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What are Herefords?


Herefords are an easily recognizable beef breed. All of them are medium framed cattle with distinctive red body color with the head and front of the neck, the brisket, underside, and switch in white.  Horned Herefords have short thick horns that typically curve down at the sides of the head.  A polled strain was developed here in the United States in 1889, with all the attributes of the horned variety without the horns.


Herefords are an ancient breed, kept in Herefordshire in western England for centuries. They gained their modern appearance around 1800 by crossing with cattle from Flanders. Originally, Herefords were large framed draught cattle, some weighing over 3,000 pounds. During the nineteenth century, there was selective breeding for early maturity, which required a reduction in the size of the animal.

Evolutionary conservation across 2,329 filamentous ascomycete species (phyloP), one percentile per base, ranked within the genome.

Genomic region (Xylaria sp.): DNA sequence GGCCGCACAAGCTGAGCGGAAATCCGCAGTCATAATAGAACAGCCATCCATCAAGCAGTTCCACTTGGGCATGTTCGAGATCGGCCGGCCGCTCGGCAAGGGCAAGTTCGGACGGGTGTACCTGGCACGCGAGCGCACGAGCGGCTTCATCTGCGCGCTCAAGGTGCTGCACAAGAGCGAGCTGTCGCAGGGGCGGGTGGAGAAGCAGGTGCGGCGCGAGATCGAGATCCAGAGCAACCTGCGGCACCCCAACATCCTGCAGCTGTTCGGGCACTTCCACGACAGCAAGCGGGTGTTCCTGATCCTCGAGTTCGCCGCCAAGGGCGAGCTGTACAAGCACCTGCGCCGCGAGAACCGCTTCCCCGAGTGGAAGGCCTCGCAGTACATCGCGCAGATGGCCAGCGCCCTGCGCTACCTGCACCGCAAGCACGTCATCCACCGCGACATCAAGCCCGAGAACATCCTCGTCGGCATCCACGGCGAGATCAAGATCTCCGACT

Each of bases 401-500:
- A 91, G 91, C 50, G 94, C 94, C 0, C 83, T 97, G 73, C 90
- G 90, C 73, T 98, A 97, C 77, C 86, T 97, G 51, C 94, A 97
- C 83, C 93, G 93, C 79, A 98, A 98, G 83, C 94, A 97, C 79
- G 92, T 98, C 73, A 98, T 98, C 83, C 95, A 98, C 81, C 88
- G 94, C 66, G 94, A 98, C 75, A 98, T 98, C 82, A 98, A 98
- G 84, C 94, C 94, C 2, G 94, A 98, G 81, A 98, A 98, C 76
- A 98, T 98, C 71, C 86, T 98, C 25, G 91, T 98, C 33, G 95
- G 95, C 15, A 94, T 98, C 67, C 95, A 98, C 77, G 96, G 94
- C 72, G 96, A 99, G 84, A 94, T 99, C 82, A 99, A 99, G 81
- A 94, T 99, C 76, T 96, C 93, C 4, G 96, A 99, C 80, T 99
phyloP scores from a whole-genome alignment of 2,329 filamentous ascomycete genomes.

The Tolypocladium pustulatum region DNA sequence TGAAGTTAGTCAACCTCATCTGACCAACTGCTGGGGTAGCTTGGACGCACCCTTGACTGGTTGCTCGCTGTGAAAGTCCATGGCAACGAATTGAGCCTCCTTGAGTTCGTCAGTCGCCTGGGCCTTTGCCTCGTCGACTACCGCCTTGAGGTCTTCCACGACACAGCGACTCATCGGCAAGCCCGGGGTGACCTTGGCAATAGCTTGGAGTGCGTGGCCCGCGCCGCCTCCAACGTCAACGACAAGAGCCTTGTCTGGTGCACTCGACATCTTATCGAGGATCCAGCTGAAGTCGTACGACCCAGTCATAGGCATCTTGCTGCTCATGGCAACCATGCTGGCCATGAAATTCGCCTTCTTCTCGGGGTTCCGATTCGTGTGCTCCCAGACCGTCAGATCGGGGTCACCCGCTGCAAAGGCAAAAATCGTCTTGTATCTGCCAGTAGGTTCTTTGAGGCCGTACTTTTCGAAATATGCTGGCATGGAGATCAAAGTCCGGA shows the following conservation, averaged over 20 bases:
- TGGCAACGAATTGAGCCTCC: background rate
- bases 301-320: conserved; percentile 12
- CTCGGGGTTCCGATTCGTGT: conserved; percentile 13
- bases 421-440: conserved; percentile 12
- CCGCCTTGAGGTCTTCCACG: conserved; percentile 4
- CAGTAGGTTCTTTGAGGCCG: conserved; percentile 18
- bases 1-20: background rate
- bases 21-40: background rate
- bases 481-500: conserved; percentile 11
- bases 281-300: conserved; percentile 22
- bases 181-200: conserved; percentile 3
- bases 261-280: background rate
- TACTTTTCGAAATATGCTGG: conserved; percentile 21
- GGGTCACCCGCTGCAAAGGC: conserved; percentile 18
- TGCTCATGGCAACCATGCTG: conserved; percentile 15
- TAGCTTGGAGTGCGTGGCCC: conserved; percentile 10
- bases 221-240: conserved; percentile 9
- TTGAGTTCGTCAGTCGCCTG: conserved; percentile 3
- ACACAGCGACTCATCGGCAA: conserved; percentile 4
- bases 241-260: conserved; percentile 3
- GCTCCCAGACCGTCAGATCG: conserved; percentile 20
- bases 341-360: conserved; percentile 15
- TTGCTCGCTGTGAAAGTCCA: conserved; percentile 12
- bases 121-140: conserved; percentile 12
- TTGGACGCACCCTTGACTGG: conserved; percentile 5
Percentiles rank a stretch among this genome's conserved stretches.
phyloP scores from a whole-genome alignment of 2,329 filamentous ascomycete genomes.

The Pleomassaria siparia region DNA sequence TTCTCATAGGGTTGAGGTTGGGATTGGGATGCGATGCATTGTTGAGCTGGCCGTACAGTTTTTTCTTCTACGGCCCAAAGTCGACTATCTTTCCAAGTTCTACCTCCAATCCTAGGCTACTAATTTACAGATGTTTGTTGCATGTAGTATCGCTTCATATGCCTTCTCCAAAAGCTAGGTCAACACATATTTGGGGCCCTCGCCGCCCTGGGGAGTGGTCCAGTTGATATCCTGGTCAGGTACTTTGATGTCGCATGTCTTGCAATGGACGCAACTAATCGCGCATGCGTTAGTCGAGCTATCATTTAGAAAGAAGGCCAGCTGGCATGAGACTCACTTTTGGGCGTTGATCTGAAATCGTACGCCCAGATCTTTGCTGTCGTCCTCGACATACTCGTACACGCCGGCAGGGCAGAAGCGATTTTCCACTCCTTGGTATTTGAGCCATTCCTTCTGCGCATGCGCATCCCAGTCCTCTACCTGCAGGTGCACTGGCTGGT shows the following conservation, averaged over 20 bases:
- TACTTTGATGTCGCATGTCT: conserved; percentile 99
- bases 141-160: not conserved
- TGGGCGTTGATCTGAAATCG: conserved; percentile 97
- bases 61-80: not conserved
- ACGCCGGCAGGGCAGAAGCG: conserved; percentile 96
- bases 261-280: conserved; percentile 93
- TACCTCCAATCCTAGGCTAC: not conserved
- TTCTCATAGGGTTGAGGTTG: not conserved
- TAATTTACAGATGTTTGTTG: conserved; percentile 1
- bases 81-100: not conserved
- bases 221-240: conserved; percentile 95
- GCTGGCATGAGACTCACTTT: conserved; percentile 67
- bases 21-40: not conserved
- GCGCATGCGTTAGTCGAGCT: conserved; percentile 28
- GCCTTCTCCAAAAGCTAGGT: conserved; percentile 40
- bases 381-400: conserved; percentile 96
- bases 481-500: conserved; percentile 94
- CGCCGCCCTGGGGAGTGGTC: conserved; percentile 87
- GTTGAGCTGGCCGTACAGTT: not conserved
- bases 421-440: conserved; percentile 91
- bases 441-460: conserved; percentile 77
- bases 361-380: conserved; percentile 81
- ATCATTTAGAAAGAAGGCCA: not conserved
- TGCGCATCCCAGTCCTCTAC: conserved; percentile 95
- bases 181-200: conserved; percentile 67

Henry Clay, Kentucky statesman, brought Herefords to the United States in 1817.  In the mid-1800’s, the bull, Anxiety 4, was imported from England and is credited with being the “father of American Herefords”.


Today the breed is widely known for the following traits:

            --Fertility, reproductive performance, longevity, and mothering ability

            --A calm and easy going disposition

            --Adaptability and hardiness

            --Low maintenance costs and feed efficiency

            --Documented feedlot and carcass superiority

            --Crossbreeding advantages

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